Faithful Homesteader


Safely Bringing Fish Home from a Long Distance

Faithful HomesteaderFor some time our pond has been filled with two 14-inch comet goldfish and a bunch of flathead minnows. My husband noticed one day that one of the comets was dead. It was just floating in the pond. My husband had talked about getting rid of the pond for a while because of the upkeep with the filters, but I mentioned that it could throw off our little ecosystem. The frogs like the pond and they eat mosquitoes and other bugs in the garden. I like our fish and pond lilies. It is hard to imagine not having the pond after all these years. 

GRIT fish

I was concerned about the comet being lonely so we decided to get it some friends. We found a place in the city selling butterfly koi. It was a bit of a drive for us so we needed to rig a set up that would keep the fish alive for the journey. My husband set up a bucket with a trash bag liner to fill with water, but we also needed a way to pump air into the bucket to replenish oxygen.

power convertor

My husband ended up hooking up a power converter in my truck so that we could run an AC appliance off of DC power. He had an old aquarium air pump we could use. He had rigged some special jumper cables he made for use in his truck. They were used to connect from my truck battery to the inside of the truck. They were connected to the power converter. The air pump was plugged into the converter and the air line was taped to the bag to provide air for the fish. 

fish bag

It all worked well .We were able to successfully bring the fish home and into the pond. When my husband told me about the set up and how things were connected to my truck battery, I didn’t know what to make of it. 

The fish have been a bit skittish since we brought them home. I keep trying to take pictures, but they are camera shy. They spend most of the time hiding. The original fish still doesn’t seem quite itself. It is not eating like normal. I am hoping that all will be better soon and that the new fish will feel at home. I hope our original fish will get back to acting like itself and enjoy the new friends.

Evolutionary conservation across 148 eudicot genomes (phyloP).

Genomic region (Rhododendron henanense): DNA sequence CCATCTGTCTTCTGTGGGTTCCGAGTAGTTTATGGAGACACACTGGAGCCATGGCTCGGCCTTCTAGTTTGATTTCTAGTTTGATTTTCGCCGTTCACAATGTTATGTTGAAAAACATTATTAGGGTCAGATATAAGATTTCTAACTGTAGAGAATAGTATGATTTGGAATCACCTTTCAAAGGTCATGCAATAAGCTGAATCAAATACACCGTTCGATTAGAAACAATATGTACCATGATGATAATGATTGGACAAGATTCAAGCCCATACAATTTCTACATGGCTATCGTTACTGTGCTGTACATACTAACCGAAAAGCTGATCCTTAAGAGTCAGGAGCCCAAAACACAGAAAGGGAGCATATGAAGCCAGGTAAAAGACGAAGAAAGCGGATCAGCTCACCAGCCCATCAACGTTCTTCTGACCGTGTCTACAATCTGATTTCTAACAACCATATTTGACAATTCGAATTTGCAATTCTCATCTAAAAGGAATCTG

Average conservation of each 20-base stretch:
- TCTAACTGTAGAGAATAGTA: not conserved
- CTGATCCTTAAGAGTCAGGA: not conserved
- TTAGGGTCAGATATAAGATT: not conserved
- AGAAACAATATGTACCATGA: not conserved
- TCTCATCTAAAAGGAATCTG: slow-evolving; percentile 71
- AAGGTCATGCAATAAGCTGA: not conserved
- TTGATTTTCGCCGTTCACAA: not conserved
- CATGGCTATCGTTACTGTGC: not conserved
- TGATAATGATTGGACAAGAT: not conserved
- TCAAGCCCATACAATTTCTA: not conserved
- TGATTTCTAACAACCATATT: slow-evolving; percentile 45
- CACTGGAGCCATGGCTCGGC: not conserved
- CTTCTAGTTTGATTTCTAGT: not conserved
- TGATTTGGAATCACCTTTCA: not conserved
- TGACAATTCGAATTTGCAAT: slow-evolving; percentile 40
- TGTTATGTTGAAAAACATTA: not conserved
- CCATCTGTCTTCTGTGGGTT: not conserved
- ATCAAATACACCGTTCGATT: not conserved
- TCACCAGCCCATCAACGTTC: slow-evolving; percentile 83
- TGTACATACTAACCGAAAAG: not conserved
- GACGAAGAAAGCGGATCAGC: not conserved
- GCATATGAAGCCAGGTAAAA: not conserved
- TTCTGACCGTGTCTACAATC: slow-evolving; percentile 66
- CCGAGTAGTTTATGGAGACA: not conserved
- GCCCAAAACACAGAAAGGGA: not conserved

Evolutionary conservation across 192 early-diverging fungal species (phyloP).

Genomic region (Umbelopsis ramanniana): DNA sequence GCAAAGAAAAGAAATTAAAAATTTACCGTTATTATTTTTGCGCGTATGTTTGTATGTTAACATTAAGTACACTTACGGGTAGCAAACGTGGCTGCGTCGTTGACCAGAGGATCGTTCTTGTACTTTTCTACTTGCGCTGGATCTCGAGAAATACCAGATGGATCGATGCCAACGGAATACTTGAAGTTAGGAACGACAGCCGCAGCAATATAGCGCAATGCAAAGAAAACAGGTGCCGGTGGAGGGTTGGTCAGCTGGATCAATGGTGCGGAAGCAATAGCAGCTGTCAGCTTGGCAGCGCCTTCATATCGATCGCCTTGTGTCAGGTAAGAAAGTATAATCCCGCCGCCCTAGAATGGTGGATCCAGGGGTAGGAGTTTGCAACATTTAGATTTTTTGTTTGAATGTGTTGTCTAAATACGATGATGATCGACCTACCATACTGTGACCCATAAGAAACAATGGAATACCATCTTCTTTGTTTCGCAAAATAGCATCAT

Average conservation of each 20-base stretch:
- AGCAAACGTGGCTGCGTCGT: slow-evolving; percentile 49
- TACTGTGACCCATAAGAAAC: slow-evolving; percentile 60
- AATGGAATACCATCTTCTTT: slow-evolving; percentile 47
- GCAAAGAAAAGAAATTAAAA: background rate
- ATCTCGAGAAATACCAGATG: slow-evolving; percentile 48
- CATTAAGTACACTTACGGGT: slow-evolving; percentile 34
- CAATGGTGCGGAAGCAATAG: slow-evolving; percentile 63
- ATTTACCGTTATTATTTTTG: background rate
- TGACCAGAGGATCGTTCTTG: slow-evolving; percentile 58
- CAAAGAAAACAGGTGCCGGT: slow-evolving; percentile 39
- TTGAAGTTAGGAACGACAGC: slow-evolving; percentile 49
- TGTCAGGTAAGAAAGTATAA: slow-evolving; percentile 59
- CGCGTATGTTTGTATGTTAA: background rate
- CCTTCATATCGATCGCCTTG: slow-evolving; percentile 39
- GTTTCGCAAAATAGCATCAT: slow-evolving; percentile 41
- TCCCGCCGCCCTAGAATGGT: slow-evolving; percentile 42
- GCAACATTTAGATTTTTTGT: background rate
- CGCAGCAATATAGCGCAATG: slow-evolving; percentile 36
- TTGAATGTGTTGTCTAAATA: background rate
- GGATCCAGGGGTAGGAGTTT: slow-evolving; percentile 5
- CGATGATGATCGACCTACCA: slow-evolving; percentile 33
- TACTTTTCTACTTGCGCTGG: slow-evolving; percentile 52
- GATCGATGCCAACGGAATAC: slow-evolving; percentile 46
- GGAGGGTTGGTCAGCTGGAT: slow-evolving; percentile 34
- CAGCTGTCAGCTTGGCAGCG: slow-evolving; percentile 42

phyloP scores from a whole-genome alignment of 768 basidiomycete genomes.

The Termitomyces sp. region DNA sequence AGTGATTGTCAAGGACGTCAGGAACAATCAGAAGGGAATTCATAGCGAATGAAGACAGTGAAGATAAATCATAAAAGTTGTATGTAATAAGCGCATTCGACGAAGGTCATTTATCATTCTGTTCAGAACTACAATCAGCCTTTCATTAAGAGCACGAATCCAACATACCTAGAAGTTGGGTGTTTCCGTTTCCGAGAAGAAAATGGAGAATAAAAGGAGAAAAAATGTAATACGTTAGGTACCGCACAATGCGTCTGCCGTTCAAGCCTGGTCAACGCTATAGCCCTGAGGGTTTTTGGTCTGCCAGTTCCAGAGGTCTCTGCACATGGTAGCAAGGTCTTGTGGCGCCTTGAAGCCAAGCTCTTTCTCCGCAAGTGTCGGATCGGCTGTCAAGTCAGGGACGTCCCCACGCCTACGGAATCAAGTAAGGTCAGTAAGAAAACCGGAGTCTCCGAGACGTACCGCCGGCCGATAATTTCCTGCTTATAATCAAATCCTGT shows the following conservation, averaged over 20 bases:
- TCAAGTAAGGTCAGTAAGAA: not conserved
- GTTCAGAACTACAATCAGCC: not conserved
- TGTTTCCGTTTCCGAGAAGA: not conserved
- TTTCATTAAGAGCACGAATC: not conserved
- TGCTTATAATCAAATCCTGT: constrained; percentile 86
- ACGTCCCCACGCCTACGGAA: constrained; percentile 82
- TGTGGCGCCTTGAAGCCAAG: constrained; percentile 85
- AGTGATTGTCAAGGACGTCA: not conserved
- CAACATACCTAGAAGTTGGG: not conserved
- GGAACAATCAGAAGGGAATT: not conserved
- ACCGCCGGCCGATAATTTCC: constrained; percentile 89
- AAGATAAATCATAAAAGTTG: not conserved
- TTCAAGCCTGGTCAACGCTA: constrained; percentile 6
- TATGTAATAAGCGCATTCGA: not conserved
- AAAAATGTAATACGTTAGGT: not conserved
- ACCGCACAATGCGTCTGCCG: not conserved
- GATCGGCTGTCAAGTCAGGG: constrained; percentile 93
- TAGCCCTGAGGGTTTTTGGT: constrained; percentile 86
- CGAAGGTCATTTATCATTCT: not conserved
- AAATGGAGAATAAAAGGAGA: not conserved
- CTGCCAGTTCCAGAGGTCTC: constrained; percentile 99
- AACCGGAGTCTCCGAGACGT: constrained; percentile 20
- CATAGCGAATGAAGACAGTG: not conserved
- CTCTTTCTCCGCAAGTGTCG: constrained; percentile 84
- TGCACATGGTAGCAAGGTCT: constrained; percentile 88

We have lost some other fish over the years. One comet just disappeared and another one appeared to commit suicide by jumping out of the pond. One time we had bought some small gold fish, but they didn’t last long and were eaten by the frogs. They decided they would make a nice lunch much to my dismay. 

It seems like a lot of critters appreciate the pond. I love seeing the frogs hanging around. I don’t always get to see it, but I have noticed that many birds appreciate the water from the pond. I put in a lot of labor when we built this pond. I sure don’t want it to go away and I don’t know what we would do with the fish if we did do away with the pond. For now I am hoping to enjoy the new set up with the new fish. 

Taking Care of a Sick Chicken: Clostridium Bacteria

Faithful HomesteaderMy chickens are my babies so when anything happens to them, it is hard on me. I have lost multiple chickens to illness so when our Andalusian chicken, Andie, showed signs of illness, it was a major stressor. 

My husband was the first to notice that she wasn’t herself. We usually give the girls some larvae, but when she didn’t go for the treat, it was definitely a bad sign. Seeing her just lay around while the other chickens were being active was another clue that something was not right.

We first noticed things were bad on a Saturday afternoon. My husband was convinced that she was going to die. I wanted to take her to the vet. Even if we could not save her, I wanted to know what was wrong and if we needed to be concerned about the other chickens.

First thing Monday morning, as soon as the vet office opened, I called for an appointment. We had brought Andie in the night before so we could observe and easily catch her to take her to her appointment. That morning her poo was water and a very disturbing yellow color. I gathered a sample to take with us for our vet visit.

When we made it to our appointment, the sample was analyzed and Andie was examined. She was alert and had some fight in her. Those were positive signs. The vet did mention that she was underweight. Just the week before she was sick, she actually felt a little heavy. The vet said that chickens can lose weight fast. 

The sample showed clostridium bacteria. The vet said that it is generally confined to only one chicken, so I was thankful for that. I asked about the recovery chances. He said they were generally good, but it was important that she eat. He also did not recommend keeping her isolated as it could just add more to her state of depression. I actually liked the concern for her mental well-being.

We decided that it was okay to bring her in at night so that we could easily give her the meds she needed, twice a day. We put her out in the morning. I tried to put her out a little before the other girls so that she would hopefully eat something, but initially she was not into eating too much. The main thing that she would eat was a little bit of millet. It did not look like she was drinking anything either.